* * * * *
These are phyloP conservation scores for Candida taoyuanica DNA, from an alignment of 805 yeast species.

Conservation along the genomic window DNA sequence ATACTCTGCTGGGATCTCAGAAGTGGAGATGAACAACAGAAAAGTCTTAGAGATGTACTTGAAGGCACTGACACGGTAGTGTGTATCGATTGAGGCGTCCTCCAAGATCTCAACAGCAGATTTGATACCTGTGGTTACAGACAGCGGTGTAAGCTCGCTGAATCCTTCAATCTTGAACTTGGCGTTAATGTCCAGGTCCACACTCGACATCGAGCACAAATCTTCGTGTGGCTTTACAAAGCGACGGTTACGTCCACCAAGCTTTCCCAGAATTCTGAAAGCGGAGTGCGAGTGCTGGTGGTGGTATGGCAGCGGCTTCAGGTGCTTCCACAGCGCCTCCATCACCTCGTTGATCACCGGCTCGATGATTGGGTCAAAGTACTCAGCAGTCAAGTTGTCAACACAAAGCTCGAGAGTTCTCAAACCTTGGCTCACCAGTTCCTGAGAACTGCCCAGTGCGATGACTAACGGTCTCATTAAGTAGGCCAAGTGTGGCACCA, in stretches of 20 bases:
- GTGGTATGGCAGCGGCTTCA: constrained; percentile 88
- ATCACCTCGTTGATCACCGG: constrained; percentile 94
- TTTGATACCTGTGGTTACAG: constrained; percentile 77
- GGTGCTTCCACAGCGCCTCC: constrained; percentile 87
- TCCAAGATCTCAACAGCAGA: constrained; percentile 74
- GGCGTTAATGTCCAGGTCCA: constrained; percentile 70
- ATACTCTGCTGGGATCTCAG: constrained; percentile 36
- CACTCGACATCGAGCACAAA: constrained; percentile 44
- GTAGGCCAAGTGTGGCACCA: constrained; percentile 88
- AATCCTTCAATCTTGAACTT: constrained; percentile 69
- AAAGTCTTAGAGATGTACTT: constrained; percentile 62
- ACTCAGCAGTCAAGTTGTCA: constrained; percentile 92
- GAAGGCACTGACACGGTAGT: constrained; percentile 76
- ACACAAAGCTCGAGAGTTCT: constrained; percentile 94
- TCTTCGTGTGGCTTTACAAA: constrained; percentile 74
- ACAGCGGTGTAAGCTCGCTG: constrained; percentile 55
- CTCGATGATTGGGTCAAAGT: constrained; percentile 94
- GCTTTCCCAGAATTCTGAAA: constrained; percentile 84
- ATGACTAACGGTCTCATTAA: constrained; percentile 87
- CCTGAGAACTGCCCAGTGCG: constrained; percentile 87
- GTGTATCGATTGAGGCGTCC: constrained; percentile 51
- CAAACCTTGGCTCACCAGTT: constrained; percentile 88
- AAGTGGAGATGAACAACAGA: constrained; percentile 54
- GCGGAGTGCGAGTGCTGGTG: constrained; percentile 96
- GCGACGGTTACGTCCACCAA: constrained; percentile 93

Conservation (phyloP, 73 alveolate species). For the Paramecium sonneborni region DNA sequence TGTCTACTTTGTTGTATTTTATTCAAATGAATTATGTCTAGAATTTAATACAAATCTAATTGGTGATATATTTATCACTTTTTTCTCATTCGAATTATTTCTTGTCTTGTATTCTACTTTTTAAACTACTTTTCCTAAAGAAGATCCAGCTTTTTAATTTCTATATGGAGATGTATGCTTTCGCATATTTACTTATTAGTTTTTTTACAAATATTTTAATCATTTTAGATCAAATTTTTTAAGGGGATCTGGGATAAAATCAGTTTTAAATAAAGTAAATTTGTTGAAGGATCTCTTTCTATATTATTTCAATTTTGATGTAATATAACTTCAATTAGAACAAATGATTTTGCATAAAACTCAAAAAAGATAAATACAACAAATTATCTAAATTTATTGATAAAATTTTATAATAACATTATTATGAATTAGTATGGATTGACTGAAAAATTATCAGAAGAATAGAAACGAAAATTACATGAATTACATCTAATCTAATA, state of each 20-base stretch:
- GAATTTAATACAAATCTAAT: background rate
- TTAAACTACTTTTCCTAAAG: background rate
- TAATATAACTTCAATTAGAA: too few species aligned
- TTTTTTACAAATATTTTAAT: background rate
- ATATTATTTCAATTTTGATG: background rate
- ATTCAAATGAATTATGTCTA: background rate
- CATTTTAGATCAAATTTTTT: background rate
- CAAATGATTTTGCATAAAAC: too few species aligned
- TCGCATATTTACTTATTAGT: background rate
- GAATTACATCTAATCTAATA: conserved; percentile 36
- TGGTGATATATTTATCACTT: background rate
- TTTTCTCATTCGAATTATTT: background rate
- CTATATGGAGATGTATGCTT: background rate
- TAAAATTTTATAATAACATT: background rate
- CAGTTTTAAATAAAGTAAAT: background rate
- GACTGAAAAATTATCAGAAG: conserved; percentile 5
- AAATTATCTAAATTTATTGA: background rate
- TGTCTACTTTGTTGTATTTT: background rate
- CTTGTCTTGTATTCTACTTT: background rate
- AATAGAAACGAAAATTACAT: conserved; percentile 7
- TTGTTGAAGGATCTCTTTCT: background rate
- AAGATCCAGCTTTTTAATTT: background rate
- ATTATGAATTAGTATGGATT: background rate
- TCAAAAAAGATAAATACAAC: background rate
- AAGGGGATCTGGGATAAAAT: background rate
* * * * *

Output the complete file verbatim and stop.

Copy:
These are phyloP conservation scores for Candida taoyuanica DNA, from an alignment of 805 yeast species.

Conservation along the genomic window DNA sequence ATACTCTGCTGGGATCTCAGAAGTGGAGATGAACAACAGAAAAGTCTTAGAGATGTACTTGAAGGCACTGACACGGTAGTGTGTATCGATTGAGGCGTCCTCCAAGATCTCAACAGCAGATTTGATACCTGTGGTTACAGACAGCGGTGTAAGCTCGCTGAATCCTTCAATCTTGAACTTGGCGTTAATGTCCAGGTCCACACTCGACATCGAGCACAAATCTTCGTGTGGCTTTACAAAGCGACGGTTACGTCCACCAAGCTTTCCCAGAATTCTGAAAGCGGAGTGCGAGTGCTGGTGGTGGTATGGCAGCGGCTTCAGGTGCTTCCACAGCGCCTCCATCACCTCGTTGATCACCGGCTCGATGATTGGGTCAAAGTACTCAGCAGTCAAGTTGTCAACACAAAGCTCGAGAGTTCTCAAACCTTGGCTCACCAGTTCCTGAGAACTGCCCAGTGCGATGACTAACGGTCTCATTAAGTAGGCCAAGTGTGGCACCA, in stretches of 20 bases:
- GTGGTATGGCAGCGGCTTCA: constrained; percentile 88
- ATCACCTCGTTGATCACCGG: constrained; percentile 94
- TTTGATACCTGTGGTTACAG: constrained; percentile 77
- GGTGCTTCCACAGCGCCTCC: constrained; percentile 87
- TCCAAGATCTCAACAGCAGA: constrained; percentile 74
- GGCGTTAATGTCCAGGTCCA: constrained; percentile 70
- ATACTCTGCTGGGATCTCAG: constrained; percentile 36
- CACTCGACATCGAGCACAAA: constrained; percentile 44
- GTAGGCCAAGTGTGGCACCA: constrained; percentile 88
- AATCCTTCAATCTTGAACTT: constrained; percentile 69
- AAAGTCTTAGAGATGTACTT: constrained; percentile 62
- ACTCAGCAGTCAAGTTGTCA: constrained; percentile 92
- GAAGGCACTGACACGGTAGT: constrained; percentile 76
- ACACAAAGCTCGAGAGTTCT: constrained; percentile 94
- TCTTCGTGTGGCTTTACAAA: constrained; percentile 74
- ACAGCGGTGTAAGCTCGCTG: constrained; percentile 55
- CTCGATGATTGGGTCAAAGT: constrained; percentile 94
- GCTTTCCCAGAATTCTGAAA: constrained; percentile 84
- ATGACTAACGGTCTCATTAA: constrained; percentile 87
- CCTGAGAACTGCCCAGTGCG: constrained; percentile 87
- GTGTATCGATTGAGGCGTCC: constrained; percentile 51
- CAAACCTTGGCTCACCAGTT: constrained; percentile 88
- AAGTGGAGATGAACAACAGA: constrained; percentile 54
- GCGGAGTGCGAGTGCTGGTG: constrained; percentile 96
- GCGACGGTTACGTCCACCAA: constrained; percentile 93

Conservation (phyloP, 73 alveolate species). For the Paramecium sonneborni region DNA sequence TGTCTACTTTGTTGTATTTTATTCAAATGAATTATGTCTAGAATTTAATACAAATCTAATTGGTGATATATTTATCACTTTTTTCTCATTCGAATTATTTCTTGTCTTGTATTCTACTTTTTAAACTACTTTTCCTAAAGAAGATCCAGCTTTTTAATTTCTATATGGAGATGTATGCTTTCGCATATTTACTTATTAGTTTTTTTACAAATATTTTAATCATTTTAGATCAAATTTTTTAAGGGGATCTGGGATAAAATCAGTTTTAAATAAAGTAAATTTGTTGAAGGATCTCTTTCTATATTATTTCAATTTTGATGTAATATAACTTCAATTAGAACAAATGATTTTGCATAAAACTCAAAAAAGATAAATACAACAAATTATCTAAATTTATTGATAAAATTTTATAATAACATTATTATGAATTAGTATGGATTGACTGAAAAATTATCAGAAGAATAGAAACGAAAATTACATGAATTACATCTAATCTAATA, state of each 20-base stretch:
- GAATTTAATACAAATCTAAT: background rate
- TTAAACTACTTTTCCTAAAG: background rate
- TAATATAACTTCAATTAGAA: too few species aligned
- TTTTTTACAAATATTTTAAT: background rate
- ATATTATTTCAATTTTGATG: background rate
- ATTCAAATGAATTATGTCTA: background rate
- CATTTTAGATCAAATTTTTT: background rate
- CAAATGATTTTGCATAAAAC: too few species aligned
- TCGCATATTTACTTATTAGT: background rate
- GAATTACATCTAATCTAATA: conserved; percentile 36
- TGGTGATATATTTATCACTT: background rate
- TTTTCTCATTCGAATTATTT: background rate
- CTATATGGAGATGTATGCTT: background rate
- TAAAATTTTATAATAACATT: background rate
- CAGTTTTAAATAAAGTAAAT: background rate
- GACTGAAAAATTATCAGAAG: conserved; percentile 5
- AAATTATCTAAATTTATTGA: background rate
- TGTCTACTTTGTTGTATTTT: background rate
- CTTGTCTTGTATTCTACTTT: background rate
- AATAGAAACGAAAATTACAT: conserved; percentile 7
- TTGTTGAAGGATCTCTTTCT: background rate
- AAGATCCAGCTTTTTAATTT: background rate
- ATTATGAATTAGTATGGATT: background rate
- TCAAAAAAGATAAATACAAC: background rate
- AAGGGGATCTGGGATAAAAT: background rate